How investing in water can transform economies

How investing in water can transform economies

In the west, few ever think about the economics of water. Costs for consumers are relatively cheap and taps almost never run dry, save occasional hose-pipe bans brought in during dryer-than-average periods. 

However, this situation is increasingly coming under stress, due to climate change and our ever-increasing water use, especially in agriculture. 

According to the Organization for Economic Co-operation and Development (OECD) 60% of the global population could face water issues by 2050, with low-income families bearing the brunt of the water crisis.

In some areas, water scarcity could dent economic growth by as much as 6% of GDP.

As World Water Day approaches on 22 March, we take a look at the current state of water resources on the planet and how one company is helping to make a difference in Qatar. 

“Taps before guns”

Currently, over two billion people in the world don’t have access to safe drinking water and sanitation, creating a massive block to development. Investing in these resources would have a massive impact, not just on an individual level, but also on a societal one too. 

Families would spend less time and money searching for water, freeing up more resources for education and work that helps to break cycles of poverty. Healthcare outcomes improve and costs fall. 

This woman, Tinphei, searched for water in four springs with no success in the northeastern Indian state of Manipur, before finding this water tanker, 21 March 2020Yirmiyan Arthur/Copyright 2020 The AP. All rights reserved.

Universal access to basic water and sanitation would result in over €17 billion in economic benefits from fewer deaths alone, according to It’s estimated that overall every $1 (€0.93) invested in water and sanitation provides a $4 (€3.73) economic return from lower health costs, higher productivity and fewer premature deaths.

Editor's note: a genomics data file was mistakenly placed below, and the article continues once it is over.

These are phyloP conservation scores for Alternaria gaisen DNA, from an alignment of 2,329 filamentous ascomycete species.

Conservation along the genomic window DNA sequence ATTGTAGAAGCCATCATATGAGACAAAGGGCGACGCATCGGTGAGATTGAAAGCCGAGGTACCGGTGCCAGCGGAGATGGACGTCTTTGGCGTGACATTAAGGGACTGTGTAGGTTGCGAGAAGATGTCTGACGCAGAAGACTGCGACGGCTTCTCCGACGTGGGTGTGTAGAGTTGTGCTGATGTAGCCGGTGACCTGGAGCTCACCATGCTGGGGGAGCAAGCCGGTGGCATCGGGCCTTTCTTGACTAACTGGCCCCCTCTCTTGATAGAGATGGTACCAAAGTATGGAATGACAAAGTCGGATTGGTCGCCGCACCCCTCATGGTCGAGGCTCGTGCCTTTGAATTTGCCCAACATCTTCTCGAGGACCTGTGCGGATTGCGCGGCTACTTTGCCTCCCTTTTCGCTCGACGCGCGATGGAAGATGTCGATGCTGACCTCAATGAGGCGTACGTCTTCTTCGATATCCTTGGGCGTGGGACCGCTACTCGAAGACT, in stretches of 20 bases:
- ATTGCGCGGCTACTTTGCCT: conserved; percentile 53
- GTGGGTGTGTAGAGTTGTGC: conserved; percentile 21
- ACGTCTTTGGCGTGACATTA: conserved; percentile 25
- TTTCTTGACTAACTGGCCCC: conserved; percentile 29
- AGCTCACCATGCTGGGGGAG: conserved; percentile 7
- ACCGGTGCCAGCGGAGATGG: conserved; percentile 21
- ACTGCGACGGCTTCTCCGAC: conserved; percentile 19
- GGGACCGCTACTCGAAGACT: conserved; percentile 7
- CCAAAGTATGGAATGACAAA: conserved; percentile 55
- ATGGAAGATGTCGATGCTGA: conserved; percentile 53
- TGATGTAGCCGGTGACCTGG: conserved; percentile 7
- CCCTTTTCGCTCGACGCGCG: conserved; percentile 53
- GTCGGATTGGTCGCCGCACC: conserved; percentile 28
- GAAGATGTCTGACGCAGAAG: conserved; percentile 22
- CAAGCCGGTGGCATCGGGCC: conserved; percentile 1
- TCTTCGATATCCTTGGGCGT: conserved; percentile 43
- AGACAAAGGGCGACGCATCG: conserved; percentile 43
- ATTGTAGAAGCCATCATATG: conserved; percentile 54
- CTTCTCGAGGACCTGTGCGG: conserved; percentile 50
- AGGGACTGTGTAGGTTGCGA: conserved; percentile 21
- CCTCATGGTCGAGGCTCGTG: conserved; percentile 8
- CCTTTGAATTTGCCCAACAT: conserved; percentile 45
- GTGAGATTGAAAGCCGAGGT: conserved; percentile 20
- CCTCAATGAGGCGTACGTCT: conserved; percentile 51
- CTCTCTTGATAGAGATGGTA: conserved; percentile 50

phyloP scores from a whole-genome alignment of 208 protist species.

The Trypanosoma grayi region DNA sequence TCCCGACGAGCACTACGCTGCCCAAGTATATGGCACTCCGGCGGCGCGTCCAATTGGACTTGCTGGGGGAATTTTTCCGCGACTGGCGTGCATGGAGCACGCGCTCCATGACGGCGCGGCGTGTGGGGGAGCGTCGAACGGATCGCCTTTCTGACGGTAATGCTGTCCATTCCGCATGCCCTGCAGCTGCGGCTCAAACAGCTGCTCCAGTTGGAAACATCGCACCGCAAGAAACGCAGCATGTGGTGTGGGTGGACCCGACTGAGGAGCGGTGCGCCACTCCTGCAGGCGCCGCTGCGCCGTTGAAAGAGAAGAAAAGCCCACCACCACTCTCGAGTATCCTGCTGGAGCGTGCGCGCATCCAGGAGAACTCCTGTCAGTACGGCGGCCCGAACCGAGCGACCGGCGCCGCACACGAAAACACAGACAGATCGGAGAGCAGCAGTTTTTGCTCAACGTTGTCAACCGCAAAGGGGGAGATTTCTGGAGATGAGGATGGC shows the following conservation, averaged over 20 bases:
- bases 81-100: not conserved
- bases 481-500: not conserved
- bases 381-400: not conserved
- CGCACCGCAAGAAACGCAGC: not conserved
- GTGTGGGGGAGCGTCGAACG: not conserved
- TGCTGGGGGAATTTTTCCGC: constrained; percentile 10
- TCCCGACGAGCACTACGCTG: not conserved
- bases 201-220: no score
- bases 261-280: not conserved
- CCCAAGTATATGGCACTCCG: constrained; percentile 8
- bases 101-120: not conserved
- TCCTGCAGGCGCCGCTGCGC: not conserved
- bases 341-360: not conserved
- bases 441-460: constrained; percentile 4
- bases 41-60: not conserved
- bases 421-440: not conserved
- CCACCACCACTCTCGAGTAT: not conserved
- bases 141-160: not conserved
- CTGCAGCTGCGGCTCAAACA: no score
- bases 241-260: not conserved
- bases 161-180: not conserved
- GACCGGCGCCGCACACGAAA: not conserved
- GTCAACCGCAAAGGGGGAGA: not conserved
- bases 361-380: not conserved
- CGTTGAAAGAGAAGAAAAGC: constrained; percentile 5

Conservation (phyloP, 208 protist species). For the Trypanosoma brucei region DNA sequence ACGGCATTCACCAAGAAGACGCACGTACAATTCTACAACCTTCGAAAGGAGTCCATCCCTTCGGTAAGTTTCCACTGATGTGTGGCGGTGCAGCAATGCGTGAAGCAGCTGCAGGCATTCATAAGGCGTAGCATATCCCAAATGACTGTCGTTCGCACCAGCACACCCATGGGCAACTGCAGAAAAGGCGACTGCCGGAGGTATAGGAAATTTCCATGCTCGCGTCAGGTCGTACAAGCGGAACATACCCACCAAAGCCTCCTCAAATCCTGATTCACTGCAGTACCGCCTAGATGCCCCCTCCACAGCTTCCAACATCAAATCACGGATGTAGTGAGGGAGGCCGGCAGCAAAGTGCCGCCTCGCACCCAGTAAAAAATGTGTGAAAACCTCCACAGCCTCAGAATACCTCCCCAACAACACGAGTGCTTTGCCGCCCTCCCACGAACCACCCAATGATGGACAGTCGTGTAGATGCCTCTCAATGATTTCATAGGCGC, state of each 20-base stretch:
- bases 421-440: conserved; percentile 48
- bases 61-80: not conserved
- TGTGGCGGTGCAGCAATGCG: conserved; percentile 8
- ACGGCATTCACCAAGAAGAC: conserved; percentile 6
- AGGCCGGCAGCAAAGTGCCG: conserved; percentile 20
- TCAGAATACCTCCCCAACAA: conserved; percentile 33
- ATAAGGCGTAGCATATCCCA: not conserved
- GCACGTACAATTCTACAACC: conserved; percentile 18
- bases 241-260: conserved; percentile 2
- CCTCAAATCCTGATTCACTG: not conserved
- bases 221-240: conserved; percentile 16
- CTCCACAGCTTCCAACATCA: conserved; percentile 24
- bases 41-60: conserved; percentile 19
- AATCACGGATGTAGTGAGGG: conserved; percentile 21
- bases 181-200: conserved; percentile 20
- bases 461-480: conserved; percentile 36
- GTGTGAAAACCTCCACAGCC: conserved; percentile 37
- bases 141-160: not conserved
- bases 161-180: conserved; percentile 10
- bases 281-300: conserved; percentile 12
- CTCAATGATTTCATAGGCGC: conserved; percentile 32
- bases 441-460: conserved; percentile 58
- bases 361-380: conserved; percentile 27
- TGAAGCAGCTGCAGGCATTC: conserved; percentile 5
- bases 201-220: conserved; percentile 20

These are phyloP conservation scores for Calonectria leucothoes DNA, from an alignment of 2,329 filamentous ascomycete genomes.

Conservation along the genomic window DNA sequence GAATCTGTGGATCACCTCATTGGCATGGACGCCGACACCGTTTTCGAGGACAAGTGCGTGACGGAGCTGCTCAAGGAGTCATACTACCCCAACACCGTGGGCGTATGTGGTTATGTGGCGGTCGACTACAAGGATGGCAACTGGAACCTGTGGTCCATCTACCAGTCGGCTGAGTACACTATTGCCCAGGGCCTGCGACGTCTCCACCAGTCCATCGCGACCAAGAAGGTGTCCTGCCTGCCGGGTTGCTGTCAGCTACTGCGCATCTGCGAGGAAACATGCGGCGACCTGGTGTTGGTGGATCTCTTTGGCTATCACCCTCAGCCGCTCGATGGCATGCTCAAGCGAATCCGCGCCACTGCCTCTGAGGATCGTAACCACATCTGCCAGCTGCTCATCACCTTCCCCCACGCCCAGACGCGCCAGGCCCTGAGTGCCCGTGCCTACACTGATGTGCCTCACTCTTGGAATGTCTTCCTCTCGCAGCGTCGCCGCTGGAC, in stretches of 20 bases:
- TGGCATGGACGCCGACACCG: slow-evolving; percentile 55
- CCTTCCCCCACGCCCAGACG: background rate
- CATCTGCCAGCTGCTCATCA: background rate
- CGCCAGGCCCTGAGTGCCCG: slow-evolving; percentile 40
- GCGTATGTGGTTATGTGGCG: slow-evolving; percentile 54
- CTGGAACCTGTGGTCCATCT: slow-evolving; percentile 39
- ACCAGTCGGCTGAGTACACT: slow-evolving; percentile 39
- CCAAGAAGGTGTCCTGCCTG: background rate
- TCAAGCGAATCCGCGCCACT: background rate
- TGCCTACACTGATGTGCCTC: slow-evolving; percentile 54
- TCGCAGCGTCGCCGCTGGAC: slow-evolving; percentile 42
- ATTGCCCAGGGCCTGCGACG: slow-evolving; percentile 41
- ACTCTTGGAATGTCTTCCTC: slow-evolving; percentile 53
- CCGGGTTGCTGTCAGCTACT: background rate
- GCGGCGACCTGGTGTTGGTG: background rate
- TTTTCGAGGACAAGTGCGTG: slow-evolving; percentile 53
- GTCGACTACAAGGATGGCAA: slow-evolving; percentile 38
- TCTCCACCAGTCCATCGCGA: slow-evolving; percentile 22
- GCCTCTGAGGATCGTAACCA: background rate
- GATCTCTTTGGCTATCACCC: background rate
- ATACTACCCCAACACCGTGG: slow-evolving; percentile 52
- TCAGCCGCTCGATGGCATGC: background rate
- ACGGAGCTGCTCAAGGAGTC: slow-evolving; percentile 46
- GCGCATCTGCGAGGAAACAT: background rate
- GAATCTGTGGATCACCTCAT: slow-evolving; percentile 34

Yet water scarcity still lags behind as a political issue, something that has to change, according to the President of the World Water Council, Loic Fauchon.

“Water has to become everywhere, politics, it’s our main slogan. Water is politics and saying to the political leaders in the world, stop ignoring water. Taps before guns.”

Qatar’s solution: Public-private partnerships

While discussion about water resources in Western countries may be increasing from a low starting position, in more arid regions, it has long been a top political priority.

Qatar, which has long had to grapple with water scarcity, is increasing its use of technology to create sustainable water solutions.

Qatar has a hot arid climate, meaning it must innovate to secure its water supplyManu Fernandez/Copyright 2022 The AP. All rights reserved

It has teamed up with Spanish water management company, Aguas de Valencia, an award-winning firm pioneering digital systems on a global scale.

They operate the country’s largest water treatment facility, located west of the capital, Doha. Raw sewage goes through multiple stages of biological treatment filtration and high-pressure sanitisation, before being suitable for agriculture and other non-potable uses. 

Every drop is precious, as the Middle East Director of Aguas de Valencia, Enrique Fernandez, notes. 

“Here in Qatar when it rains, the quantity of rain is very high in a very short period of time. So we have to be very ready in order to treat and to keep for a period of time of that peak rain in order to treat 100% of the water.”

In many countries, water from storm drains, and even sewage, is sent back to the sea or rivers. As our weather becomes more extreme and less predictable, recycling water as Qatar does will become more important.


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